Last night I made a Potato Bacon Torte (which can be found in the recipe section). The recipe for the pie crust was made exclusively with butter and I was reminded of a conversation with a friend who stated that if you want to a make “real” pie crust you must only use butter. I usually use Tenderflake, the “no fail” recipe right on the box . I have never been a fan of snootiness when it comes to cooking and even less so if that snootiness causes others to a) not attempt to cook or b) causes them to think their cookery is somehow inferior. Perfectionism has wiggled its way into enough of our daily lives that I feel like when it comes to the kitchen there should be a “you shall not pass” sign above the stove. With that said, I was very intrigued when I began to read about the history of pies.
Reference to “pyes” as food items appeared in England as early as the 12th Century. In the 14th century, it made its way into the Oxford Dictionary under the name pie. Interestingly, pie was originally made with pig fat, commonly known as lard. People would get their pig lard from a farm and render it for pie making. After the industrial revolution, Crisco made its way into the market in 1911 convincing women that this substitute was healthier and was clearly easier to access. With all we know now about trans-fats it is obvious that this was not a healthy alternative. But butter, historically was never used in early English pie making. Butter was introduced much later in pie making and was thought to be healthier than lard and more flavorful, but in actuality lard has less saturated fat, more unsaturated fat, and less cholesterol than an equal amount of butter by weight. Also, Tenderflake (shortening) has followed the rules about trans fats and is now a safe, viable choice. This clearly means that the definition of making “real” pie is much more fluid in its execution. In fact, chefs today are going back to the pig fat for their pies for that authentic early 19th century flavor.
So, what is my opinion on pie making? To begin with, there are many options that are not to be frowned upon. You can buy a crust from the grocery store, I guarantee your family will not scrutinize you over it. You can buy the Red Robin mix where you just add water. Finally you can make it from scratch. The last option I want to demystify immediately. It is not that hard to make a pie crust. As far as what to use, shortening or butter (I am assuming you are not going to a farm for pig fat), my research indicated that for the best pie, use both, half and half. Famous pie lady Kate McDermott (The Art of Pie) uses exactly that and she in known far and wide for her “perfect” crust. Last night I used only butter. It can be a little trickier to work with but the flavor it renders is pretty fantastic. Seriously though, the “no fail” pie recipe on the box of Tenderflake has never let me down. What is most important is that you know the steps and have a feel for each of the stages.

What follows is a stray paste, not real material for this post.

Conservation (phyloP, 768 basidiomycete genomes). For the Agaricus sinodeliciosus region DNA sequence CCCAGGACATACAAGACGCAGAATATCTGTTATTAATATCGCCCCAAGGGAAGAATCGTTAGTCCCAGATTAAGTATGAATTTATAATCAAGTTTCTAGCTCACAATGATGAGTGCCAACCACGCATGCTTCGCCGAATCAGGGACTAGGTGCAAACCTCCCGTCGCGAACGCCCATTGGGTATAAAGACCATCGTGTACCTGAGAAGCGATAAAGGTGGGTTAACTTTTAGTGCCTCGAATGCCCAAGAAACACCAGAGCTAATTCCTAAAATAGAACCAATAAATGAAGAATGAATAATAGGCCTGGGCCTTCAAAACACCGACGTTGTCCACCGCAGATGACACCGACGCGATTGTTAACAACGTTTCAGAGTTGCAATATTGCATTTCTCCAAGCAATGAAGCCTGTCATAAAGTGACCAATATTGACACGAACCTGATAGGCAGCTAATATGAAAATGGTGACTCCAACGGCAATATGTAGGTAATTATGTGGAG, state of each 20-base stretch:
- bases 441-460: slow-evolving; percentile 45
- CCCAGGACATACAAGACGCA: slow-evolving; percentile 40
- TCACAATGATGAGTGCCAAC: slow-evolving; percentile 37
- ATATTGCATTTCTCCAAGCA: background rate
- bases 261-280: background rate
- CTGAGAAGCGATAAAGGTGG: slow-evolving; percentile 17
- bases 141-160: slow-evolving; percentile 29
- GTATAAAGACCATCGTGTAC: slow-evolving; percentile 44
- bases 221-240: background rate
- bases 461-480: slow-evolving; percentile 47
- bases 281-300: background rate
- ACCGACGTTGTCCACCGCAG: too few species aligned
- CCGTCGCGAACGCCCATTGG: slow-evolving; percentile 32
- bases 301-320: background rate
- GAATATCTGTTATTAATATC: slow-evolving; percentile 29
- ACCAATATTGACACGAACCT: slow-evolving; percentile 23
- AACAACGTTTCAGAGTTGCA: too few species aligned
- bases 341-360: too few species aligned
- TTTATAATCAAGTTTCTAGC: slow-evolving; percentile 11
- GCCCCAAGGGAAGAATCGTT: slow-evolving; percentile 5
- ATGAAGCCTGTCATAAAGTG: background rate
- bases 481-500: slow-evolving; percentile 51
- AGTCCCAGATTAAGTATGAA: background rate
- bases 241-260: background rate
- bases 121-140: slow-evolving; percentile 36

So here goes: How to make pie crust with whatever recipe you are following:
Firstly, get a big glass of water with ice in it and keep it in the fridge until you are ready to use it. Also make sure your shortening or butter has been refrigerated. Cold is key but don’t obsess about it. The early settlers had no refrigerators..think about it.
Mix the flour and salt together.
Add the butter or shortening (Tenderflake, Crisco etc) by cutting it up into cubes into the flour mixture. Use a pastry blender and begin cutting it into the flour.
Keep blending until there are no huge chunks of butter or shortening but they have broken down and are fully covered with flour. Next, you need to use your hands. Keep blending the mixture trying to continue to break down the butter or shortening so that it looks like oatmeal, or a bunch of little round balls. It should look something like this at the end.
Next, get your ice cold water and begin to add it by the tablespoonful into the mixture. Every time you add water pull the mixture together. Remember you want pastry dough at the end. Keep adding water and pulling the dough together until it keeps together. It should just stick together enough to form a ball that again, holds together. The recipe might call for way more water than needed, so don’t keep adding water if you feel it does not need anymore. The recipe last night called for 8 tablespoons of water, I used 4.
Break the dough apart and make two even round balls. Put them in a plastic baggy and flatten them into two round disks. Put in the fridge for 30 min or not if you are making the pie right away. The key is to always keep the dough as cold as possible. When you are ready get a disk for the bottom of the pie and roll out the dough on a floured surface, making sure the rolled out dough is big enough for the pie plate…and so it hangs over the edge of the pie plate for sealing the pie together at the end.
Carefully, put the dough in the pie plate. I roll it up over the rolling pin and then roll it back over the pie plate. Do what works for you. Tearing, breaking, repairing, of the dough is all normal, you are not alone.
Once you have filled your pie up with whatever you want do the same as above for the top crust. And Voila…a pye!